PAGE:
There is no need to copyright your book (with the U.S. Copyright Office) before submitting it. Always remember that the moment your work is in tangible form—once you type it, save it, write it, or otherwise commit words to paper—it is protected under copyright law without any formal registration, even if you do not use the copyright symbol. However, registering your work with the Copyright Office (which does cost money) allows you greater power to litigate and collect damages should someone steal your work.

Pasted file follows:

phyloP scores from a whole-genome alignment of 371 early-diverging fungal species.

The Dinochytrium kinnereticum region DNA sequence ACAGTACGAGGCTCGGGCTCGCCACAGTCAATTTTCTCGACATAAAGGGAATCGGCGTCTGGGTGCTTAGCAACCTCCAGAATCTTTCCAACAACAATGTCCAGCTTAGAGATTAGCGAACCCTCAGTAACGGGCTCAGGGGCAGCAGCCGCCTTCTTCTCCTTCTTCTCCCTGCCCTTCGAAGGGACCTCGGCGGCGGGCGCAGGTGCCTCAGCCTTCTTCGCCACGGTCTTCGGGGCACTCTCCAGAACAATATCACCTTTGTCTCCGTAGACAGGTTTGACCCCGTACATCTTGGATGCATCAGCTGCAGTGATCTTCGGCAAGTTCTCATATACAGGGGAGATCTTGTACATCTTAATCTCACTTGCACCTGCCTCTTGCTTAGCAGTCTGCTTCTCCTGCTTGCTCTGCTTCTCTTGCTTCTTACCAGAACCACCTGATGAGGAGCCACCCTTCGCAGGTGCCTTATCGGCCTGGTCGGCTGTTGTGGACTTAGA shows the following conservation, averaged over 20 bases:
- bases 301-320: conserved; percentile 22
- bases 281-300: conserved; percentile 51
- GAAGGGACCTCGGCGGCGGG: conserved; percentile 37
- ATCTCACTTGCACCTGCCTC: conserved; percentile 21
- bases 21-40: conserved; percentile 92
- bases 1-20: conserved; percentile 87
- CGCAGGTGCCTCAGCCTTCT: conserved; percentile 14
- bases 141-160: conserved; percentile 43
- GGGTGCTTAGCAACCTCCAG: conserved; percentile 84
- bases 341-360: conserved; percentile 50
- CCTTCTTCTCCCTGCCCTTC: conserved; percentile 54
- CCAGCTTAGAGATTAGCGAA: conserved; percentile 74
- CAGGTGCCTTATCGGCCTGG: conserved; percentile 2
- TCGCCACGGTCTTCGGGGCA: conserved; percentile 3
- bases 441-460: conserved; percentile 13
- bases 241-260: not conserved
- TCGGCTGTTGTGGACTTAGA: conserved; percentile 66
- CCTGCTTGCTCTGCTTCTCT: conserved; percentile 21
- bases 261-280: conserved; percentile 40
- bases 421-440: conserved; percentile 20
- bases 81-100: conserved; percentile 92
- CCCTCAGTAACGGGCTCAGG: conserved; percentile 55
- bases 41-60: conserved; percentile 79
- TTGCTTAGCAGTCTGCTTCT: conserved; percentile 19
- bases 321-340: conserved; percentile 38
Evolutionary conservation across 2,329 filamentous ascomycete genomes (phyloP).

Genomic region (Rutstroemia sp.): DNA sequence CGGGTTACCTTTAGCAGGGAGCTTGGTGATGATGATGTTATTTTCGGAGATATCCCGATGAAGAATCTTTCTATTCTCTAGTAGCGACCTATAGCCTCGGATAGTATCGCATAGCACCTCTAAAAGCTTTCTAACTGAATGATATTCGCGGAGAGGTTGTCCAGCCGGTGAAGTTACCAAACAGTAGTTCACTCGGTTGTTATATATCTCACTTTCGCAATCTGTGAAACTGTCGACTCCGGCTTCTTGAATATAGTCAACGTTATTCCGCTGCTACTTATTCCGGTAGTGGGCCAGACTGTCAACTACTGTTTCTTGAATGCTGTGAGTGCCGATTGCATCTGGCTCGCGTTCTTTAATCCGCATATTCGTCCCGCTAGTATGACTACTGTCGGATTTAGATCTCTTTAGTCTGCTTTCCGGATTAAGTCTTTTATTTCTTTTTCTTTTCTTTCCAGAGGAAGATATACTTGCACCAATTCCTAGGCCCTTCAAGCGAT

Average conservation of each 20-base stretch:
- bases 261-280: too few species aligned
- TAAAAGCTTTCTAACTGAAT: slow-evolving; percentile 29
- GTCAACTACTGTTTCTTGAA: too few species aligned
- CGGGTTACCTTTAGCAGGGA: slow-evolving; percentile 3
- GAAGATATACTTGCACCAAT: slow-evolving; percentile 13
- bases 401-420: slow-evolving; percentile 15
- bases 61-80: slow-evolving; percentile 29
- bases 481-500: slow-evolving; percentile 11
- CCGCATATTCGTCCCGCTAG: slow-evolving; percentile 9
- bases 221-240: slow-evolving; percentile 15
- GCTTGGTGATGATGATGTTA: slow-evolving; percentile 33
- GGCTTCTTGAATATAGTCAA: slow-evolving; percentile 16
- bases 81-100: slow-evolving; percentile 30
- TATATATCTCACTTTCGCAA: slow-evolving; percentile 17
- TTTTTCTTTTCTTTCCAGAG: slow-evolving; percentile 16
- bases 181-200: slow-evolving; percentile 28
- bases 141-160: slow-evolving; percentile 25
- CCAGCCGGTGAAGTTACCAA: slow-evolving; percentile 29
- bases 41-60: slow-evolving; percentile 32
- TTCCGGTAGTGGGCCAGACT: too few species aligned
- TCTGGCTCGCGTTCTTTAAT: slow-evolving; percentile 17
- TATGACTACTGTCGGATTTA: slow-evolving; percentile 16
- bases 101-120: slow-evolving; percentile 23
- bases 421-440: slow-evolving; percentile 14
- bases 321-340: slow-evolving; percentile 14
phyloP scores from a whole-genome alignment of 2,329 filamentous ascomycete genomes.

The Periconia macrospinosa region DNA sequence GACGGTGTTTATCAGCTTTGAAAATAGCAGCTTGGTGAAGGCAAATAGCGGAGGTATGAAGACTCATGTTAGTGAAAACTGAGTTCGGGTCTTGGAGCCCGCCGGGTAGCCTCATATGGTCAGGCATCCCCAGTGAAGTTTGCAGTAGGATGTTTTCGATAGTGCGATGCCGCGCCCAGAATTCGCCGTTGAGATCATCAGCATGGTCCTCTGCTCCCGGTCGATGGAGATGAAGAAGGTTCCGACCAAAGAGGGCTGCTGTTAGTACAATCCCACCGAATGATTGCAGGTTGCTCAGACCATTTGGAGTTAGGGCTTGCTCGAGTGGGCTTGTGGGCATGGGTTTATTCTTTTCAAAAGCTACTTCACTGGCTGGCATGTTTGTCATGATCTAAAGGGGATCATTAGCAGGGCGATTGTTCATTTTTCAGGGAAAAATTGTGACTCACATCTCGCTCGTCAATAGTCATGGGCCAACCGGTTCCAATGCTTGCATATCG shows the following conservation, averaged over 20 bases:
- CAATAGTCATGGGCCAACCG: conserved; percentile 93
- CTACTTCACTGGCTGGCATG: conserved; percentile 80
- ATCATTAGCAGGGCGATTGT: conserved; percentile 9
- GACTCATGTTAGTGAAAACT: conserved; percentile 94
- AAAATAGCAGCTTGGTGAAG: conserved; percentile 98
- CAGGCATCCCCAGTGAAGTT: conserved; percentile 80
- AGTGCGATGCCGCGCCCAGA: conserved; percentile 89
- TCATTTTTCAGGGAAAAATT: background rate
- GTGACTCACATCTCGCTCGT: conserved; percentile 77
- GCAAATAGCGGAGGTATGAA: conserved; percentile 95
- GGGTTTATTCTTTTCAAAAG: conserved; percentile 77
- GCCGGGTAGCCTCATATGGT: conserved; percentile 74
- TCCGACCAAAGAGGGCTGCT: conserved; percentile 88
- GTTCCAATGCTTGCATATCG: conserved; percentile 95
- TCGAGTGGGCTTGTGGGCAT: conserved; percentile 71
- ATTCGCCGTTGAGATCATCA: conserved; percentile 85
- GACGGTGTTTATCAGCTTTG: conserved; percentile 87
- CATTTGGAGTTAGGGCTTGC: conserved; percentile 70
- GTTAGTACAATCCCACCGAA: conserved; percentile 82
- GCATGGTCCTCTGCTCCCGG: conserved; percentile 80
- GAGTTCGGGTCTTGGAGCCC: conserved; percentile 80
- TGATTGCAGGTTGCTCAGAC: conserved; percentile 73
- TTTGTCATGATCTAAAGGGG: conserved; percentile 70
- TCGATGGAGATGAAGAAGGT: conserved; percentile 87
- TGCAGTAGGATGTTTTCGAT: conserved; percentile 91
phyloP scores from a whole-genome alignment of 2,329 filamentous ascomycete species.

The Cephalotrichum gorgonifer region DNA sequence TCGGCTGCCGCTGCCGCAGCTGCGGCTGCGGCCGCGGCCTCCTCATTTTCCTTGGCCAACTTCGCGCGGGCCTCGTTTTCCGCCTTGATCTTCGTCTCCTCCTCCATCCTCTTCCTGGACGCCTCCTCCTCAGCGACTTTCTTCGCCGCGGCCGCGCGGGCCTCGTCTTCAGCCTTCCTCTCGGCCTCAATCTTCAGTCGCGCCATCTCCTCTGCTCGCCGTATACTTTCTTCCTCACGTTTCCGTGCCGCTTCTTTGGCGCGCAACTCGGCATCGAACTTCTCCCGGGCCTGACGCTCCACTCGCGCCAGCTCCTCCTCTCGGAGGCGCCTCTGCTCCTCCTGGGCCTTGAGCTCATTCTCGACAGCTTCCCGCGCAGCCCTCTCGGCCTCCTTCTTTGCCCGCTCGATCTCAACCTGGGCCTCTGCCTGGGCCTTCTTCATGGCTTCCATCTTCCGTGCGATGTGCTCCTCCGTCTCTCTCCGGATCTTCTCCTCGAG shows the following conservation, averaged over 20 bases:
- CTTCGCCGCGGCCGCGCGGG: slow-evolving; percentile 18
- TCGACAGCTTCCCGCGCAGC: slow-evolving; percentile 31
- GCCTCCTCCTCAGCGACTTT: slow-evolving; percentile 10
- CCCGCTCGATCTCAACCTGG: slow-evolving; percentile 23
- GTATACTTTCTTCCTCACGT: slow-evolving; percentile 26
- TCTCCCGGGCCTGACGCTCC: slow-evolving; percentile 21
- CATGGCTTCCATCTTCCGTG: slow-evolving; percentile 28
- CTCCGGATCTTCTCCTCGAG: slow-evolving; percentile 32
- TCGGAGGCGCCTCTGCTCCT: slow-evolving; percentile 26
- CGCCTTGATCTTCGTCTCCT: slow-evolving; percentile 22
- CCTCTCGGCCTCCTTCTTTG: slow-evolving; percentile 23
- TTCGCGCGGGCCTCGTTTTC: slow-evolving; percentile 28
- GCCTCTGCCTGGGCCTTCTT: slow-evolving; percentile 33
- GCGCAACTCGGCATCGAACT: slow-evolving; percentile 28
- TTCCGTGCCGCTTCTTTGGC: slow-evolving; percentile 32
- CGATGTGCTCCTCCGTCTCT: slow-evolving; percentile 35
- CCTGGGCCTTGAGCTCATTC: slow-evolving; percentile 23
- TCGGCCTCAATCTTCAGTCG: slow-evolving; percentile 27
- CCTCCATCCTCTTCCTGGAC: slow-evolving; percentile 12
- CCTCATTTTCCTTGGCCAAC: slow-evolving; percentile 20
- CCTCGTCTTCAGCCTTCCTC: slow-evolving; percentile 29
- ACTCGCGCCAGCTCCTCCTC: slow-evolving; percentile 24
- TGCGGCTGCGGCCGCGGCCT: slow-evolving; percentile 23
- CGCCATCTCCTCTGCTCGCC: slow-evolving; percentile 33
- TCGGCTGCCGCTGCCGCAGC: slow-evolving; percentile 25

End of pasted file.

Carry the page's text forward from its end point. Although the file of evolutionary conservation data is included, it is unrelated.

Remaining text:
Any publisher who contracts with you will copyright the book in your name. A clause in most contracts between publishers and authors sets up an agreement whereby the publisher takes out the copyright in the name of the author. The publisher merely handles the paperwork on behalf of the author, and the copyright is the author’s property. (The author’s name follows the copyright symbol on the copyright page.)